Groundhog Day for mining controversy in Southwest Alaska
Is another mining controversy stirring in Southwest Alaska?
Nondalton’s tribal council is protesting the move of its village corporation, Kijik Corp., to form a joint venture with Anchorage-based Alaska Earth Sciences to explore a copper/gold deposit near the village and adjacent to the Pebble project.
Pebble is near Iliamna southwest of Anchorage. Nondalton is a community near the Pebble project. The joint venture will explore on state-owned lands near where the Pebble Partnership, a subsidiary of Vancouver-based Northern Dynasty Minerals, proposes to build a large surface mine.
On Jan. 6, Kijik Corp. and Alaska Earth Sciences, Inc. announced the formation of Chuchuna Minerals Co., with Alaska Earth Sciences Inc. holding a 51 percent interest and Kijik Corp. owning 49 percent interest in the company.
The exploration venture will explore near Groundhog Mountain, which is on nearby on state lands.
The Nondalton Tribal Council isn’t happy about that, however. In a statement released Feb. 3 the council said, “We don’t want mining in our area. We don’t want harm to come to our land and water in any way, shape or form. This is the foundation to our way of life and culture.”
Despite those feelings, economic development and jobs are badly needed in the region, which is one of the more economically depressed areas of the state. Populations in small communities in the Iliamna area are dwindling, village schools are closing and local services, such as mail delivery, are being curtailed.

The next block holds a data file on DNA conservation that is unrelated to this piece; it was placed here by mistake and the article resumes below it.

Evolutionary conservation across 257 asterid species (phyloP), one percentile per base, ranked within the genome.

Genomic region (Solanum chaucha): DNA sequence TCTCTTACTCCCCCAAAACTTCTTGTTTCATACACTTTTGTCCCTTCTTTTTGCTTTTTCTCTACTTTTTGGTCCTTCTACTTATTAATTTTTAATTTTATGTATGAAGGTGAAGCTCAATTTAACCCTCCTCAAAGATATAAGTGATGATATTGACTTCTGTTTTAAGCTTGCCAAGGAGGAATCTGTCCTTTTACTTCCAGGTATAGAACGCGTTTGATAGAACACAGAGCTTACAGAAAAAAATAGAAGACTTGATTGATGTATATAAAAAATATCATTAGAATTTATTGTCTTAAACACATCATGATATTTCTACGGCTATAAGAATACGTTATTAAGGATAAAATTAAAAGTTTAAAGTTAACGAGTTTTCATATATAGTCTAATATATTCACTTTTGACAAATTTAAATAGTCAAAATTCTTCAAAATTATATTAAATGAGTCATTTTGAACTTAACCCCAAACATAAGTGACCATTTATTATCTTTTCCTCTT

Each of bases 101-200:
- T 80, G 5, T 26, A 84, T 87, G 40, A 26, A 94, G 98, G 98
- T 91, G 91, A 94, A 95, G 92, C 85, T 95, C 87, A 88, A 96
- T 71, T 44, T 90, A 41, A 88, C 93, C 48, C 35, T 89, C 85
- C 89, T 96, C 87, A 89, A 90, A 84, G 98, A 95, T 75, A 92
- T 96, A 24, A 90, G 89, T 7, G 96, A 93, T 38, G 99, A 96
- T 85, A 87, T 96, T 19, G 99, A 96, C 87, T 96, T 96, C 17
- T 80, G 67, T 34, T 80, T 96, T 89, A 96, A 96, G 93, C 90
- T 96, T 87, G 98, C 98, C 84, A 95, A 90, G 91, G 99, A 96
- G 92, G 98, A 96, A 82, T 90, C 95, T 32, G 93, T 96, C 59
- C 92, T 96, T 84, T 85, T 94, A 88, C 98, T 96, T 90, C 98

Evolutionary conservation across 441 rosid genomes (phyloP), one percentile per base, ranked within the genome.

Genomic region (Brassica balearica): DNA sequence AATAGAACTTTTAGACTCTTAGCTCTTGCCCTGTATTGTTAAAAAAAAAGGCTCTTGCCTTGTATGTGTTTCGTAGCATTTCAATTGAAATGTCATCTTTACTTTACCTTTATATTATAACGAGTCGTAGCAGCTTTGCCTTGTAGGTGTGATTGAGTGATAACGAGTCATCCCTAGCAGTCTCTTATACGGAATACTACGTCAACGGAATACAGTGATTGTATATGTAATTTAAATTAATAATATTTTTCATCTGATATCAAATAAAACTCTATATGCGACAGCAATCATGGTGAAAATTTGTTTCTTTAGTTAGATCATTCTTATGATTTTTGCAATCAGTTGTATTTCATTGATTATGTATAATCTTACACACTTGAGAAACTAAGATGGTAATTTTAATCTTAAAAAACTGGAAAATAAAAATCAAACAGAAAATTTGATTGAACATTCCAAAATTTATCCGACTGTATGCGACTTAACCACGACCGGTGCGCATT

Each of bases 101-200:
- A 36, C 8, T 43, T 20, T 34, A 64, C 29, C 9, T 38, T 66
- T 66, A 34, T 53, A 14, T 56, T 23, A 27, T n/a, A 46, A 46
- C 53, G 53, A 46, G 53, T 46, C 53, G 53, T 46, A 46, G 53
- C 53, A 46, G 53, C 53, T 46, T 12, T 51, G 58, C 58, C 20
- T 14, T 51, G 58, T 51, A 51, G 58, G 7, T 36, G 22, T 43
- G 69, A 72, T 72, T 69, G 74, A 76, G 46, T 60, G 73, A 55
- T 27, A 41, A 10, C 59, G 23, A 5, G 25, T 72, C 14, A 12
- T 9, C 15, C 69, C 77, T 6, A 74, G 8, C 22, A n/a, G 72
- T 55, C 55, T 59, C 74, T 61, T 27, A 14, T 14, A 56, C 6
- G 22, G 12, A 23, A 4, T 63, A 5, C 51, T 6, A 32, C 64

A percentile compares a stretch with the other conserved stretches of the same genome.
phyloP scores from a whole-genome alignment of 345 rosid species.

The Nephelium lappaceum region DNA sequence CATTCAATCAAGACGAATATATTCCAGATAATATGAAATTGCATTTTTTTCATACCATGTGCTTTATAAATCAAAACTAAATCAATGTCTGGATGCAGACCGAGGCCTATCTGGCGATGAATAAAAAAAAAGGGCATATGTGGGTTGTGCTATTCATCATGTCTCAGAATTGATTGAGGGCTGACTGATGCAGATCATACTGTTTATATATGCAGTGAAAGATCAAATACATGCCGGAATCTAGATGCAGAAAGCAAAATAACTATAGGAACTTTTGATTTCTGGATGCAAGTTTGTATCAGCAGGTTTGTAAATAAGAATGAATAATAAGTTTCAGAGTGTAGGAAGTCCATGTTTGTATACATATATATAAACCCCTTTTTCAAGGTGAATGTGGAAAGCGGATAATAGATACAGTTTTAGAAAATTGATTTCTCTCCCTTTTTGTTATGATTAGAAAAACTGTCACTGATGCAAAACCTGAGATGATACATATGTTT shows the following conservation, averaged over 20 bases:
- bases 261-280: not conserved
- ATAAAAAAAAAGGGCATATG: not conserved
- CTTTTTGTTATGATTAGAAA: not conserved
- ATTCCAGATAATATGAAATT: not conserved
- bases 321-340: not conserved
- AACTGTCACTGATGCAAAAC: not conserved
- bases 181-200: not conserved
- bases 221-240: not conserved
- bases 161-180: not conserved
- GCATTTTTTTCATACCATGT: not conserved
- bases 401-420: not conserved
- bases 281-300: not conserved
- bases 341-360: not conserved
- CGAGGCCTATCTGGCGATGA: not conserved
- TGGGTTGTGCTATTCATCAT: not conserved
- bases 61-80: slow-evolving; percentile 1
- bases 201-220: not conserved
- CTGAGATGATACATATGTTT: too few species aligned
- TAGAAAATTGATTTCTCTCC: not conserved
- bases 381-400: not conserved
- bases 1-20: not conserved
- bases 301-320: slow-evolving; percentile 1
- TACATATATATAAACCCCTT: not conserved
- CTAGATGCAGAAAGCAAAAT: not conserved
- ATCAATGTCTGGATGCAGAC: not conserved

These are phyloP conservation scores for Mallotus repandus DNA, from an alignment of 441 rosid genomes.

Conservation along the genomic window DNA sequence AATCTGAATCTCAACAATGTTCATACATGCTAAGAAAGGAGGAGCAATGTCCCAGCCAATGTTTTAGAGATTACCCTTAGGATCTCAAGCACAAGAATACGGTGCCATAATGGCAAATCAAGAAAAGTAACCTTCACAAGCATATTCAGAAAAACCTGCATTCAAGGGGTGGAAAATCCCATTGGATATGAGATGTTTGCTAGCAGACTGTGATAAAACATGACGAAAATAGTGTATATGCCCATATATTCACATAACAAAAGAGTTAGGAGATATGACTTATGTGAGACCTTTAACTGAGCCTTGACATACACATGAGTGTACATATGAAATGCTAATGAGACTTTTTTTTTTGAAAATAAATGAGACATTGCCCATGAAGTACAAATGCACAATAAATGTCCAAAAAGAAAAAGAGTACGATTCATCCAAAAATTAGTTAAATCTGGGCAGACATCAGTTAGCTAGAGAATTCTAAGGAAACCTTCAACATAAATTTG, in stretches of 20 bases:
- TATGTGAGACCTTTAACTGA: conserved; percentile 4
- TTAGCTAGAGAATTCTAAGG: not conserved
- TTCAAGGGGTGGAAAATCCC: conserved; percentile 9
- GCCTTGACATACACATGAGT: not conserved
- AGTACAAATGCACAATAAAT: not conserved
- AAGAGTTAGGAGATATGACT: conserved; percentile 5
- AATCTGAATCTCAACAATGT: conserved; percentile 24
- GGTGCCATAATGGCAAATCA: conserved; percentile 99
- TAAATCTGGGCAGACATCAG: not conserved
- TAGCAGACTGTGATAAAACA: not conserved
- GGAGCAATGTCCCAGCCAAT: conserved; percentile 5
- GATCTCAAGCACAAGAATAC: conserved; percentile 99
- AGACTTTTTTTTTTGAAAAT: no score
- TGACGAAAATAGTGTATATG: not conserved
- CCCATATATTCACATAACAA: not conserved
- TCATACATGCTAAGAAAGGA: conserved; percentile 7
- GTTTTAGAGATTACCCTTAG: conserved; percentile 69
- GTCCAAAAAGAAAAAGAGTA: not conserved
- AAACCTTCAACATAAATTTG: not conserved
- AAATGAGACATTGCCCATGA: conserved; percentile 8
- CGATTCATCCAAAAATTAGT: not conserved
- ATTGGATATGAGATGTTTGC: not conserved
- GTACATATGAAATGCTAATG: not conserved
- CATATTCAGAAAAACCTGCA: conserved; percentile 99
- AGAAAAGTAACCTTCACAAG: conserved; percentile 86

Mining development is one potential for local development and jobs.
Several geophysical surveys have been conducted on the Groundhog property over several years, Kijik and Earth Sciences said in their press release Jan 6. Multiple occurrences of porphyry-style mineralization have been found in the area including Pebble West and East, and several other significant discoveries. All of these occur along a northeast-trending mineralized system.
Chuchuna Minerals Co. will be seeking an option partner to continue exploration efforts including geophysical surveys as well as drill testing identified target sites, according to the press release.
A possible preemption of mining in the region by the U.S. Environmental Protection Agency is still possible, however. EPA has moved to use its authority under the Clean Water Act to preempt development and has proposed a ban on large mines in the Bristol Bay region, an area the size of many states.
The action has been halted temporarily by a federal court order in an action brought by Pebble Partnership. A decision is pending from Alaska U.S. District Court Judge H. Russel Holland in Anchorage.
Kijik Corp. is the ANCSA Village Corporation for the community of Nondalton, located on 6 Mile Lake between Iliamna and Lake Clark. Nondalton is the closest community to the Groundhog Project and is adjacent to the Pebble Project.
“Kijik Corporation brings local experience and resources to the project from the outset, greatly improving the development of an effective community engagement program and focused successful workforce development, the press release said. “In addition, Kijik Corporation has other strategic land holdings in the vicinity of the Groundhog Project.”
Alaska Earth Sciences is a geologic and project management consulting company operating in Alaska since 1985. The company has decades of experience working in remote areas of Alaska providing geologic consulting expertise and support to the natural resource and mineral exploration industries.